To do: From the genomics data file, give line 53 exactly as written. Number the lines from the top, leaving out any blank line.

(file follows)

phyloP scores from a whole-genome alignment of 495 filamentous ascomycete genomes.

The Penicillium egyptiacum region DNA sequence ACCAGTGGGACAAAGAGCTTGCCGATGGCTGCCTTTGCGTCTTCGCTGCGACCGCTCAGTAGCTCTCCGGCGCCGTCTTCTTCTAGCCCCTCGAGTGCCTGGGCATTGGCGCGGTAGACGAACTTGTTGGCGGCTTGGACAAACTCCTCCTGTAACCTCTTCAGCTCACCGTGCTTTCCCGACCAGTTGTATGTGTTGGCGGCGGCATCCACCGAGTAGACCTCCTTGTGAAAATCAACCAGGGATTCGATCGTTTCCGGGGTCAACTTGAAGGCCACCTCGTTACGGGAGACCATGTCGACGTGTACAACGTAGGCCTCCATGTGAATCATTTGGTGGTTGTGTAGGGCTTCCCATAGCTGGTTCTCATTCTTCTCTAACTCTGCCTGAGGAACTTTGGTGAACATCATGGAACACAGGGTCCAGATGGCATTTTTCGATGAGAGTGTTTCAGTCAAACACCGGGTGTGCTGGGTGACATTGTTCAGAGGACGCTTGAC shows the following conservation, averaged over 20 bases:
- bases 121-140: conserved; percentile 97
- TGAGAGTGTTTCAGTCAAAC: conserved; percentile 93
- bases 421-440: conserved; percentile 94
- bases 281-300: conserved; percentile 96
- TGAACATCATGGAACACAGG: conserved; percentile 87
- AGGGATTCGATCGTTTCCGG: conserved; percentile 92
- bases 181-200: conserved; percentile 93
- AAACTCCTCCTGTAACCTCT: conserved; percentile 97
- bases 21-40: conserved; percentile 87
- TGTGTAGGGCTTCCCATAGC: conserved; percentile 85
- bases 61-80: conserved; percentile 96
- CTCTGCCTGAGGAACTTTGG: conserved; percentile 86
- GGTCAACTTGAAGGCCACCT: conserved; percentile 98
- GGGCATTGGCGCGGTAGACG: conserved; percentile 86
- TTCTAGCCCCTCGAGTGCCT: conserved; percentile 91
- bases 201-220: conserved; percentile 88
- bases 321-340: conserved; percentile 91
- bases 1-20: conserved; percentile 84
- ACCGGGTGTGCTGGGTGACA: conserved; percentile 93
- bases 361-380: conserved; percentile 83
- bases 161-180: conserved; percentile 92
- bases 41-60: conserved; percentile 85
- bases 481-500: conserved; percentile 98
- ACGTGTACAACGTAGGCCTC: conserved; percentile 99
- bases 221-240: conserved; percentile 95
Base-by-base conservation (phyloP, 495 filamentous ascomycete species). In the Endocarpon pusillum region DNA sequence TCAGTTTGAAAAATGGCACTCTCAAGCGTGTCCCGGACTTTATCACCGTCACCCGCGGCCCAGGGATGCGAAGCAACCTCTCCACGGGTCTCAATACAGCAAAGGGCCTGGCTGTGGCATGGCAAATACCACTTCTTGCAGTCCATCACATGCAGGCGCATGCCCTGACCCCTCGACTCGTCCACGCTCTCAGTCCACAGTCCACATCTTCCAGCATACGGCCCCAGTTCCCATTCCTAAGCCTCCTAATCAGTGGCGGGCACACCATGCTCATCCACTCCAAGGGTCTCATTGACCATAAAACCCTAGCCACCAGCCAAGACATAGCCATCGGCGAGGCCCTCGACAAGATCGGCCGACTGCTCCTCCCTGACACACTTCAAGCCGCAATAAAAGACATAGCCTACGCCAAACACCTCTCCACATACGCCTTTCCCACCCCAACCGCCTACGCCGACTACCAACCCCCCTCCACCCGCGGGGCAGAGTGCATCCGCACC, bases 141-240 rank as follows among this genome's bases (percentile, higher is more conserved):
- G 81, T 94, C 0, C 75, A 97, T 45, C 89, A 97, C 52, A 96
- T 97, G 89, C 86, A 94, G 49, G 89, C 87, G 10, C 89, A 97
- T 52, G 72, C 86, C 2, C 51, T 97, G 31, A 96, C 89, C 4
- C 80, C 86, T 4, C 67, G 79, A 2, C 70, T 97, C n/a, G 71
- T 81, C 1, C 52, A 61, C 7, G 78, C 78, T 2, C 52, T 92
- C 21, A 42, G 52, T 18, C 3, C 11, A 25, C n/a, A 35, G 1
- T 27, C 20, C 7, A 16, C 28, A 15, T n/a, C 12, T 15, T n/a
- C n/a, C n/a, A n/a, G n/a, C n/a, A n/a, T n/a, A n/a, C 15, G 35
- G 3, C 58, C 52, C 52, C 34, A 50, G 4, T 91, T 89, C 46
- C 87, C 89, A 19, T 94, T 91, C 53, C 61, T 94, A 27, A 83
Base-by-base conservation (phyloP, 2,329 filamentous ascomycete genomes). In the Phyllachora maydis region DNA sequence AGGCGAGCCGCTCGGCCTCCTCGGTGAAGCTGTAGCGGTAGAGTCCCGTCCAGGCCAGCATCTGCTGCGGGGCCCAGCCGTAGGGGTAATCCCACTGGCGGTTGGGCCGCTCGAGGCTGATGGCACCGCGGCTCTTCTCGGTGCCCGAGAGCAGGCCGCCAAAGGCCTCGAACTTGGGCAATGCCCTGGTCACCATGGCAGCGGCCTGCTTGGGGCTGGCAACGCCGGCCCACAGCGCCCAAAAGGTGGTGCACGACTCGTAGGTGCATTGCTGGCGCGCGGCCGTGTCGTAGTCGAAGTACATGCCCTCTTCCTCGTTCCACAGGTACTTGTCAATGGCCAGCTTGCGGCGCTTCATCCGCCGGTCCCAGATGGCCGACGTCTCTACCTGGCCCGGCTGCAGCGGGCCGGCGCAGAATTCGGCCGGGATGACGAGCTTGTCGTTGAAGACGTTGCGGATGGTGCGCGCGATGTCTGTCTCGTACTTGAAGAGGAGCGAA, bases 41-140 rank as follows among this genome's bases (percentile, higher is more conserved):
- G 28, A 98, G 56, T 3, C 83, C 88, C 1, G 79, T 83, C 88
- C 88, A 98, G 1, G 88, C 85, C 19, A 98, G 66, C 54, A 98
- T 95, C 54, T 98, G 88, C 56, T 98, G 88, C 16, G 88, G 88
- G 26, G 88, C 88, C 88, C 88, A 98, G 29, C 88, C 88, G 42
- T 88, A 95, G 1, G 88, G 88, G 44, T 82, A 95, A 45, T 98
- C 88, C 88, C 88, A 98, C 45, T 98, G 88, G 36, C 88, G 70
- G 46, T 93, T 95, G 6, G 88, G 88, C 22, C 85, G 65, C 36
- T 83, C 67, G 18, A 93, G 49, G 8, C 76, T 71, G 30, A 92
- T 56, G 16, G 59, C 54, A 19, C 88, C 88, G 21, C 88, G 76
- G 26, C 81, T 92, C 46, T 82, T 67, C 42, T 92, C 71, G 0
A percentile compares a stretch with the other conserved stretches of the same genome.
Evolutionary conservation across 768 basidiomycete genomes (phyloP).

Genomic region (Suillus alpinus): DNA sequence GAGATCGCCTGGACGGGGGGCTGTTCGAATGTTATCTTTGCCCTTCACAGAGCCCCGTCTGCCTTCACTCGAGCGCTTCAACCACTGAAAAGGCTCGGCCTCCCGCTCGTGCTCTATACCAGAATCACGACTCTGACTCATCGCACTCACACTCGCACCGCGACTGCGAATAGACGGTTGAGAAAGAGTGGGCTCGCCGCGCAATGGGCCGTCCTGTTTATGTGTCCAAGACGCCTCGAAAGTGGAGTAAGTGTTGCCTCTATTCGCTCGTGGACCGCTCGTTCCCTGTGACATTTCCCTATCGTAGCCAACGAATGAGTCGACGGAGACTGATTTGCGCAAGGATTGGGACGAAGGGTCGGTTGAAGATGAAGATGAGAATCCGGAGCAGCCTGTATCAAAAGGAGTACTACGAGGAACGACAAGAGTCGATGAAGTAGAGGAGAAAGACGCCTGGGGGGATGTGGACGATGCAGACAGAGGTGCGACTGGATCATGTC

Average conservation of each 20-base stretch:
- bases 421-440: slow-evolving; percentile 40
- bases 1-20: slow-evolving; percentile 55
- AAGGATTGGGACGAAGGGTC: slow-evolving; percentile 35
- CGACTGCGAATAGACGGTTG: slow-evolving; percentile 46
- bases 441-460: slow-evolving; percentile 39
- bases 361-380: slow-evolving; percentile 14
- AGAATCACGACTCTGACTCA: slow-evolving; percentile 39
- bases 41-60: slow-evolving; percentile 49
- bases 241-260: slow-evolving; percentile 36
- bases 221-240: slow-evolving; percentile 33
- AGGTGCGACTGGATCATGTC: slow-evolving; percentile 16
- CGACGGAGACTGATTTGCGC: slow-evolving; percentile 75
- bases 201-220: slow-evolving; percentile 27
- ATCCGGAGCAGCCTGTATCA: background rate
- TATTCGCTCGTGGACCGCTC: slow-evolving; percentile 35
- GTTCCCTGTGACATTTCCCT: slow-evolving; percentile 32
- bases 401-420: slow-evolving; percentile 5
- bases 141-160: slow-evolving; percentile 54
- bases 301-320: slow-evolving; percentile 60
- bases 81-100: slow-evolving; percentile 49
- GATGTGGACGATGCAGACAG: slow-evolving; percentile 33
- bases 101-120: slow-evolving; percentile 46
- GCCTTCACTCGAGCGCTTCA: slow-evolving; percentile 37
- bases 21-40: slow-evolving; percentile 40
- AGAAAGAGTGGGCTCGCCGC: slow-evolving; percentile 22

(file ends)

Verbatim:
Average conservation of each 20-base stretch: